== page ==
IndyCar teams approved for millions of federal loans in COVID-19 relief

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Several full-time NTT IndyCar Series teams were approved for as much as $10 million in total loans under the Paycheck Protection Program, according to data provided Monday.

The U.S. Small Business Administration posted a list of PPP loan data on the U.S. Department of the Treasury website. The Paycheck Protection Program was included in the Coronavirus Aid Relief and Economic Security (CARES) Act that was established to help businesses weathering the financial stress of the novel coronavirus (COVID-19) pandemic.

The data included the range of the loan, the number of jobs retained and the date of the loan approval.

The list included virtually all full-time IndyCar teams in the series aside from Team Penske and Chip Ganassi Racing.

With NASCAR, IndyCar and IMSA teams, Penske’s payroll size might have precluded eligibility for a PPP loan (which was open to small businesses with fewer than 500 employees). Ganassi’s NASCAR team in Concord, North Carolina, was listed as having been approved for $2-5 million.

IndyCar teams that were on the SBA’s list:

Team Loan range Jobs Approved
Andretti Autosport $2-5 million 138 April 10
Arrow McLaren SP Motorsports $1-2 million 58 April 13
Carlin $350,000-$1 million 23 April 30
Ed Carpenter Racing $350,000-$1 million n/a April 9
Dale Coyne Racing $350,000-$1 million 20 April 15
AJ Foyt Enterprises $350,000-$1 million 34 April 28
Meyer Shank Racing $150,000-$350,000 20 April 15
Rahal Letterman Lanigan Racing $350,000-$1 million 56 April 16

The list includes teams, tracks and organizations from across auto racing.

Wayne Taylor Racing and core Autosports are among IMSA teams that were approved for PPP loans, and several NASCAR teams and racetracks also made the list.

The Sports Business Daily reported that Richard Childress Racing was approved for a $5-10 million loan.

In a statement accompanying the data, the SBA said the data was for businesses that were approved for PPP loans but “does not reflect a determination by SBA that the borrower is eligible for a PPP loan or entitled to loan forgiveness. All PPP loans are subject to SBA review, and all loans over $2 million will automatically be reviewed.”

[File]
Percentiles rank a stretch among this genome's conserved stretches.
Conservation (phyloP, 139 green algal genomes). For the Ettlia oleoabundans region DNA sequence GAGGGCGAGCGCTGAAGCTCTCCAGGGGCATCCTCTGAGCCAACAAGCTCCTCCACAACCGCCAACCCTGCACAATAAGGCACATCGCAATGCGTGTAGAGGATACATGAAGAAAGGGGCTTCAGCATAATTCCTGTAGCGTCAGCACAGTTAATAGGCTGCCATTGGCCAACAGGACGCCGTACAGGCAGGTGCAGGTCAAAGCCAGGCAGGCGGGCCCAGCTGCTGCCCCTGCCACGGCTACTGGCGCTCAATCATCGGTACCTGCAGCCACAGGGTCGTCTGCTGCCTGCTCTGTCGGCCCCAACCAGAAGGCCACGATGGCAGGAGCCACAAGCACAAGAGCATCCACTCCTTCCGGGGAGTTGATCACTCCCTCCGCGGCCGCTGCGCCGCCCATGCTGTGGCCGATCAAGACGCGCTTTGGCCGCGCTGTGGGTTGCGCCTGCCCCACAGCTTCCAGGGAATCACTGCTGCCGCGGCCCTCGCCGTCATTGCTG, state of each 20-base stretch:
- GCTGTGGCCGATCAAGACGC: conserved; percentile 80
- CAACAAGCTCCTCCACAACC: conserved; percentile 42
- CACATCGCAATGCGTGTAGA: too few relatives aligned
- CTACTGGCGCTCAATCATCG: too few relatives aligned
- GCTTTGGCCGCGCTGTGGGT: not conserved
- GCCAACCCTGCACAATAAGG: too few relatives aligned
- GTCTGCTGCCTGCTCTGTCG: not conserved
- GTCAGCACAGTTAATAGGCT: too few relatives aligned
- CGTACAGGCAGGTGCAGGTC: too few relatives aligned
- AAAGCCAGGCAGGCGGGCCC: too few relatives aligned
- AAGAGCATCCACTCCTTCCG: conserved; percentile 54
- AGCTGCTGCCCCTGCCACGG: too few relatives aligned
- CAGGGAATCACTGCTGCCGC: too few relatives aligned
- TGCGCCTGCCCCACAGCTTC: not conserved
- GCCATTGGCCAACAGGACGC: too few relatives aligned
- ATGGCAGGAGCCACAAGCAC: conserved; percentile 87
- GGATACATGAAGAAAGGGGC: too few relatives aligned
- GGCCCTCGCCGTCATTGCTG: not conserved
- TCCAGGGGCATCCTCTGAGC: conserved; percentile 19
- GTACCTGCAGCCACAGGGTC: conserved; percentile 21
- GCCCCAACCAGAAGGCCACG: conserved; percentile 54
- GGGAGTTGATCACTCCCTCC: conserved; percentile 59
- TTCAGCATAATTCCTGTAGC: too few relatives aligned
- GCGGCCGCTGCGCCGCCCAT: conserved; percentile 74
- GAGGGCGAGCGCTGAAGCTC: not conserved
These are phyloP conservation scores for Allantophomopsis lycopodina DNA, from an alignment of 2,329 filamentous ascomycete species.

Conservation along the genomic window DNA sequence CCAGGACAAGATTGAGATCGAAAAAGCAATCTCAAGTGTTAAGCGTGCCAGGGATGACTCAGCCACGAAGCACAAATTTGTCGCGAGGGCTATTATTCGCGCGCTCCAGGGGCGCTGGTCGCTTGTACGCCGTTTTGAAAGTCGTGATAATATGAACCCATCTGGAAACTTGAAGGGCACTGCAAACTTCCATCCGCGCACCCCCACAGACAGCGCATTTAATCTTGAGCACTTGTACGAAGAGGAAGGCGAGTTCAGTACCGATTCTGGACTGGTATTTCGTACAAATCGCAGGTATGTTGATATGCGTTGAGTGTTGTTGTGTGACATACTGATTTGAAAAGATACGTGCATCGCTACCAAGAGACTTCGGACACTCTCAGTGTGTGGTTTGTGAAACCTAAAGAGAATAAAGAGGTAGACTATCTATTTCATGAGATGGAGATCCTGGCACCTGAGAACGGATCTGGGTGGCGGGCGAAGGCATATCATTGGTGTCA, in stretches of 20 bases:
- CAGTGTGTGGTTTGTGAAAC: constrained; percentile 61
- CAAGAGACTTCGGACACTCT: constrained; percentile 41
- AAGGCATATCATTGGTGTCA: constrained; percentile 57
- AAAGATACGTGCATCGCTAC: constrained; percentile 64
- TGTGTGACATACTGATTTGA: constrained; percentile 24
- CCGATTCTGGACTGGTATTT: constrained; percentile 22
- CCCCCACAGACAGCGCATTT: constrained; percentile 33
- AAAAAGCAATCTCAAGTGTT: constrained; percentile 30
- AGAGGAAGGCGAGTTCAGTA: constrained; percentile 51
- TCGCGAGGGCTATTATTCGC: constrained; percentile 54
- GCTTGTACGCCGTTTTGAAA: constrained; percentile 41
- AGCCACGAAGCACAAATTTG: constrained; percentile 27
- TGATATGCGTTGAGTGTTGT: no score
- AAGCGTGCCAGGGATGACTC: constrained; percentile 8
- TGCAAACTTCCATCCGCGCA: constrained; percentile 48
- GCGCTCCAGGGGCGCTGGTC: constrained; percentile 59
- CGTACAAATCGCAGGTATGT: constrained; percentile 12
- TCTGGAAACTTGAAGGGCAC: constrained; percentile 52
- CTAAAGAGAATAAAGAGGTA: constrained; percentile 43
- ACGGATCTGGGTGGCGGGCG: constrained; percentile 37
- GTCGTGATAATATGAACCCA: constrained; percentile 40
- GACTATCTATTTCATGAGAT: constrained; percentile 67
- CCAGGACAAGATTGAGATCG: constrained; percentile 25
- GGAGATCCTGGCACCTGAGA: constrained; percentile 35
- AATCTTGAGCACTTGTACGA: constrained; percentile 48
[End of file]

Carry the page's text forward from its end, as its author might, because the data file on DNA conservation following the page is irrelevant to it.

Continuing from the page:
Sergio Perez still has coronavirus; will miss second consecutive F1 race

F1 Sergio Perez out
Laurent Charniaux/Pool via Getty Images
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SILVERSTONE, England — Sergio Perez will be out for a second F1 race at Silverstone this week after again testing positive for the coronavirus.

The Mexican driver had hoped to return to Formula One after spending seven days in quarantine, but his Racing Point team said this morning he had tested positive.

“He is physically well and recovering,” the team said. “The whole team wishes Sergio and his family well and we look forward to his return.”

That means German veteran Nico Hulkenberg again fills in for Sunday’s 70th Anniversary Grand Prix after having also replaced Sergio Perez when he was out for the F1 British Grand Prix at the same venue last week. Hulkenberg did not start that race because of an engine problem.

There are two consecutive weekends of racing at Silverstone as Formula One tries to pack in races following the pandemic-delayed start to the season.

Perez became the first Formula One driver to test positive for coronavirus, and it had been unclear whether he would be available to drive after the period of quarantine was extended to 10 days.

Racing Point also was in the news Friday after being hit with a 15-point penalty in the Formula One constructors’ championship and fined 400,000 euros ($470,000) Friday for using brake ducts based on those from last year’s Mercedes cars.

The stewards ruled that Mercedes was the “principal designer” of the parts, and that Racing Point made only minor changes to computer design data it received from Mercedes.

Rival team Renault filed protests about the legality of the brake ducts, which were added to the “listed parts” under F1 rules for 2020. That means teams must design their own. Racing Point argued it was merely using information about the Mercedes parts to inform its own design.

Racing Point uses customer engines from Mercedes and has admitted basing its 2020 car design on photographs of last year’s Mercedes car. The similarities led to the Racing Point being nicknamed the “pink Mercedes” when it was first seen in testing ahead of the season.

Racing Point can appeal the ruling. The points deduction drops the team from fifth to sixth in the standings, below Renault. The ruling doesn’t affect the points totals for Racing Point’s drivers.